Grammar: Verbs, Adverbs, Adverbial Phrases, Fronted Adverbials & Commas

I can describe action. I can identify an adverbial phrase. I know what fronted adverbial means; I can use a comma after a fronted adverbial. 

(Skip to about 2:10 in the video below if you already know about verbs and adverbs.)

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Homework Worksheet:

Adverbial Phrases
Click on the worksheet to open as a .pdf

This video explains:

  • that verbs are doing words;
  • that adverbs describe verbs;
  • that adverbial phrases are short phrases that act as adverbs;
  • that fronted adverbials are adverbs at the start of a sentence;
  • that commas are needed after fronted adverbials.
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5 Comments

  1. But would you really use a comma after a fronted adverbial in a command such as “carefully heat the water”? I wouldn’t. What about “If the fire alarm is heard, quickly leave the classroom”?

    OK, in real life I would probably simply move the position of the adverb to overcome the awkward phrasing (“heat the water carefully”) but I’d be interested to know other people’s thoughts on whether there should ALWAYS be a comma after a fronted adverbial.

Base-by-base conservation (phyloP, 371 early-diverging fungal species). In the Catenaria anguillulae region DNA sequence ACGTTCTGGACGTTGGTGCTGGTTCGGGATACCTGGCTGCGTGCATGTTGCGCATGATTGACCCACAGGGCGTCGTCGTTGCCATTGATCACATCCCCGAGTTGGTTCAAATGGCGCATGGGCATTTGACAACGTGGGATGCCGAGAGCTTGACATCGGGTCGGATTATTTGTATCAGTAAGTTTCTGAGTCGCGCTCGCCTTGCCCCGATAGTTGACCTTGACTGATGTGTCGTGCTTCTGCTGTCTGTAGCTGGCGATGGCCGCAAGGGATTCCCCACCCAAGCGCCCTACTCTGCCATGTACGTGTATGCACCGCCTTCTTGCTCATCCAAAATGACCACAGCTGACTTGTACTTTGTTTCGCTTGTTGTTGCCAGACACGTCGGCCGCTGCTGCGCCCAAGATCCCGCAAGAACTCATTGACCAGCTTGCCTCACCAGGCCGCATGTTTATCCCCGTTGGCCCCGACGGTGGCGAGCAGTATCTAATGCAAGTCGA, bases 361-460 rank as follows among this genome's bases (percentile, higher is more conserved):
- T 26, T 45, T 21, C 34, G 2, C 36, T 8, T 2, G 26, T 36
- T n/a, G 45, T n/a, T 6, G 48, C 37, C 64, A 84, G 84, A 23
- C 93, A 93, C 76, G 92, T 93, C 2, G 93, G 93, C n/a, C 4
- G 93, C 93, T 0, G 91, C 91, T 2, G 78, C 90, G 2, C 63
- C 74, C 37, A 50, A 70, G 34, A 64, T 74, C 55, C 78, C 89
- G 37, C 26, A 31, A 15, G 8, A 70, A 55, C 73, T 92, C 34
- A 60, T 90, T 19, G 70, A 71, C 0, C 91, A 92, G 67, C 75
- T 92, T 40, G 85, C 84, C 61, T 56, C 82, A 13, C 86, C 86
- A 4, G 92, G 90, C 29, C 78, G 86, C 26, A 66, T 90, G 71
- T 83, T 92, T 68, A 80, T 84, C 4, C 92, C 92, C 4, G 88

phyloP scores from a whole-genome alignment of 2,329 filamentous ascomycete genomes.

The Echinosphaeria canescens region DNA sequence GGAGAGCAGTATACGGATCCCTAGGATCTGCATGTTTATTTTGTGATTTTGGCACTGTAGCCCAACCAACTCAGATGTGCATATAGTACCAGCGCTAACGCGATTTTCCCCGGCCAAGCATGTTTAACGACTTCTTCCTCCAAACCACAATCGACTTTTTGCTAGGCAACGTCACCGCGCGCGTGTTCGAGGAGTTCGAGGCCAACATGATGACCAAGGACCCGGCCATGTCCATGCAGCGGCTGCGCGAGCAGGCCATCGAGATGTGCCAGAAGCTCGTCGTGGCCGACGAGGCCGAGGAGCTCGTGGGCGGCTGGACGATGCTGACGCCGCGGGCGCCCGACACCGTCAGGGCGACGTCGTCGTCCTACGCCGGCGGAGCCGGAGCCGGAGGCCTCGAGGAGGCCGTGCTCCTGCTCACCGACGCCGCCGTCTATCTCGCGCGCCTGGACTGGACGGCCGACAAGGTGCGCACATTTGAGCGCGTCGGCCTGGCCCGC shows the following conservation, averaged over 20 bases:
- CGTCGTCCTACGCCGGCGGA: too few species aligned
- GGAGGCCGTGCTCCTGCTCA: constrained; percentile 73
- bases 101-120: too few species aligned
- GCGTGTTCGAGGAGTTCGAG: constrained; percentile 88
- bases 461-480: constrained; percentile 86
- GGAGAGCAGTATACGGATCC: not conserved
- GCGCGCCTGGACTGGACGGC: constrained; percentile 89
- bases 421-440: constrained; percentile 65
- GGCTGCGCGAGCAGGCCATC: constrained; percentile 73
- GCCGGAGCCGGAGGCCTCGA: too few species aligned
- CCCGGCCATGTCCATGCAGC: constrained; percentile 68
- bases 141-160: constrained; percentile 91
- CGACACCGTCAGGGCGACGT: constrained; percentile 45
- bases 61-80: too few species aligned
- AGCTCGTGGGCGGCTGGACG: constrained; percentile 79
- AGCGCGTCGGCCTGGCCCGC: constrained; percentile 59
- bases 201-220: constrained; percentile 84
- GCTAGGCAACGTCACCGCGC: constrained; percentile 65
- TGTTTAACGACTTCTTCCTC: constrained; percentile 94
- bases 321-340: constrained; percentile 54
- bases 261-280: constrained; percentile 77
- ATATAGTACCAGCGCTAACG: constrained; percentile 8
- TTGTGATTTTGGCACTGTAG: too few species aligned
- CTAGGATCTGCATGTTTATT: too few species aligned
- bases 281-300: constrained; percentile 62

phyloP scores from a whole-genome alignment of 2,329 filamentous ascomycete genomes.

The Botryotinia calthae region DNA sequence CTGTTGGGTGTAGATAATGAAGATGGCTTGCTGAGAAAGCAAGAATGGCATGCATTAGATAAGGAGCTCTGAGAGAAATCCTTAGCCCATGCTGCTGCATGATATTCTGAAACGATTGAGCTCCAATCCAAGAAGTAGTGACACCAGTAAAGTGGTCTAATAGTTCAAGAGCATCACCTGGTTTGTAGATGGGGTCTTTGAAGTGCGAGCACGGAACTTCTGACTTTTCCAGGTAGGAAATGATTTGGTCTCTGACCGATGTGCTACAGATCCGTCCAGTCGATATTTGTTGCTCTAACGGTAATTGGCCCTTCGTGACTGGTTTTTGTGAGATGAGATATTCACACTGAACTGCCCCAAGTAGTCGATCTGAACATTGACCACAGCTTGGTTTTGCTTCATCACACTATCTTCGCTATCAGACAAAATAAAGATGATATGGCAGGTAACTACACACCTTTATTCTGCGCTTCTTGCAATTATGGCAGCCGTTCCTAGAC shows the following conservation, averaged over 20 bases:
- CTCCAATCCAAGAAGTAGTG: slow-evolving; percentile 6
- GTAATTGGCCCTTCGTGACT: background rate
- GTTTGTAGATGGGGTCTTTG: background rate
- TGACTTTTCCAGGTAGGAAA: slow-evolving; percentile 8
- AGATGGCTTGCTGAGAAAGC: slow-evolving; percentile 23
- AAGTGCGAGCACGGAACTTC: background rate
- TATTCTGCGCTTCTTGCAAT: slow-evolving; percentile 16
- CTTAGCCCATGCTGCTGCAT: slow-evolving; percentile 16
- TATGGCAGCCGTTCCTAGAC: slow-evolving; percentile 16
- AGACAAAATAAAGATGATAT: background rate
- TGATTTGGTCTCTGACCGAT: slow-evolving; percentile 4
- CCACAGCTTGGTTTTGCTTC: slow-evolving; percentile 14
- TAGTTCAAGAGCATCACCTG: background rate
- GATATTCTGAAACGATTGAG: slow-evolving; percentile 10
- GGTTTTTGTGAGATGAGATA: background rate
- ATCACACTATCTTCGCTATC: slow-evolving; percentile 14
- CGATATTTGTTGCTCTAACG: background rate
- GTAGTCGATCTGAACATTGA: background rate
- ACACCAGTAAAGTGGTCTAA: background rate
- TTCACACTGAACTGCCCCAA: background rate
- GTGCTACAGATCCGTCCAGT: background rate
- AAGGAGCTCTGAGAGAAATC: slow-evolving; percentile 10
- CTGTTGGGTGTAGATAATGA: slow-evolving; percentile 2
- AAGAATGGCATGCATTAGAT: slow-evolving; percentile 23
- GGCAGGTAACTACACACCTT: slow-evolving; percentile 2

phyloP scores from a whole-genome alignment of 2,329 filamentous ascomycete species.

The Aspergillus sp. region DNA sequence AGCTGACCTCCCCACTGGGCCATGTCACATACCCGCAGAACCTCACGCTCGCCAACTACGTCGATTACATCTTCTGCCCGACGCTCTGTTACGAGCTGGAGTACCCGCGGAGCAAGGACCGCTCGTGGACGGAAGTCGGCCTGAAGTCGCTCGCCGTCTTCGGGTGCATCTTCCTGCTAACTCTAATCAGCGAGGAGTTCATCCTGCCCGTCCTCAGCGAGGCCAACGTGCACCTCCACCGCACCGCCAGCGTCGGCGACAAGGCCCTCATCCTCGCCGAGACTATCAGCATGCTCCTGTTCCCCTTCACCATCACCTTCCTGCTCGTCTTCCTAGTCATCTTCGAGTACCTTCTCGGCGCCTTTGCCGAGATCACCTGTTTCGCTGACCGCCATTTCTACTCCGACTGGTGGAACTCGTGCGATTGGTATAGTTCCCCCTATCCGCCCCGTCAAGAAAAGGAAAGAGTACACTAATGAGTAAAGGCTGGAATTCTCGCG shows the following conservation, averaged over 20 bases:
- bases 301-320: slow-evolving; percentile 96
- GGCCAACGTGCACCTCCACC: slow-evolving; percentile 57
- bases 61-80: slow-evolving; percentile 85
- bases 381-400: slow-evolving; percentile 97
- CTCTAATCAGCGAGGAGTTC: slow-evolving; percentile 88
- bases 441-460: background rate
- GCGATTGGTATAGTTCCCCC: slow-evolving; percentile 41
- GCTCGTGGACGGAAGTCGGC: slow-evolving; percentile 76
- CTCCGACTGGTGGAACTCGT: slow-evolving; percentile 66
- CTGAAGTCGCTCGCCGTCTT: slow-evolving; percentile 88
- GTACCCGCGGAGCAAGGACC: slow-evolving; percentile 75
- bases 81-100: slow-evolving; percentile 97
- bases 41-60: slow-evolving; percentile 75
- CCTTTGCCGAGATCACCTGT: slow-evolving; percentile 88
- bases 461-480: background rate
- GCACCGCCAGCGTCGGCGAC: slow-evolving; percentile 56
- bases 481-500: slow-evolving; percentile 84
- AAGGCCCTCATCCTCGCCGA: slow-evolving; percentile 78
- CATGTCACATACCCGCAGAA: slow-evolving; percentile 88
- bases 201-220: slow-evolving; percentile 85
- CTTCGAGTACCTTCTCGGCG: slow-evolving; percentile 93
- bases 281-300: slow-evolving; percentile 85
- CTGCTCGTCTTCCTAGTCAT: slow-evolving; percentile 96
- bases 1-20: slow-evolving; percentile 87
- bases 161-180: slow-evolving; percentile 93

1. Hi Jane. Thanks for your comment!

      This is a brilliant point and I’m glad you’ve brought it up. Like you, I tend to find that single-word fronted adverbials don’t often have a comma, though a comma is still allowed. It’s one of those examples that illustrates how subjective punctuation really is in actual practice.

      That said, even when the comma is not necessary, I think it is useful to think about where a comma would be appropriate. In other words, punctuation rules like this one show us where we may (and may not) put a comma, not necessarily where we must put one. For example, you’d certainly never write “Carefully heat, the water.” or “Carefully heat the, water.” but “Carefully, heat the water.” does make sense. We then need to ask ourselves why this latter version does make sense when the others don’t. The fronted adverbial ‘rule’ gives us a reason and I think this is helpful. It also reflects the appropriate way to speak the sentence, something I find very helpful with newcomers to English.

      Thanks again for your comment! Keep the discussion going :)

      James

  2. I do so agree with you about punctuation being subjective in practice! But I think you are right that the comma here is both correct and useful in the vast majority of cases, with just a few “exceptions that prove the rule”.

    Have to say this is a brilliant website – really helpful!

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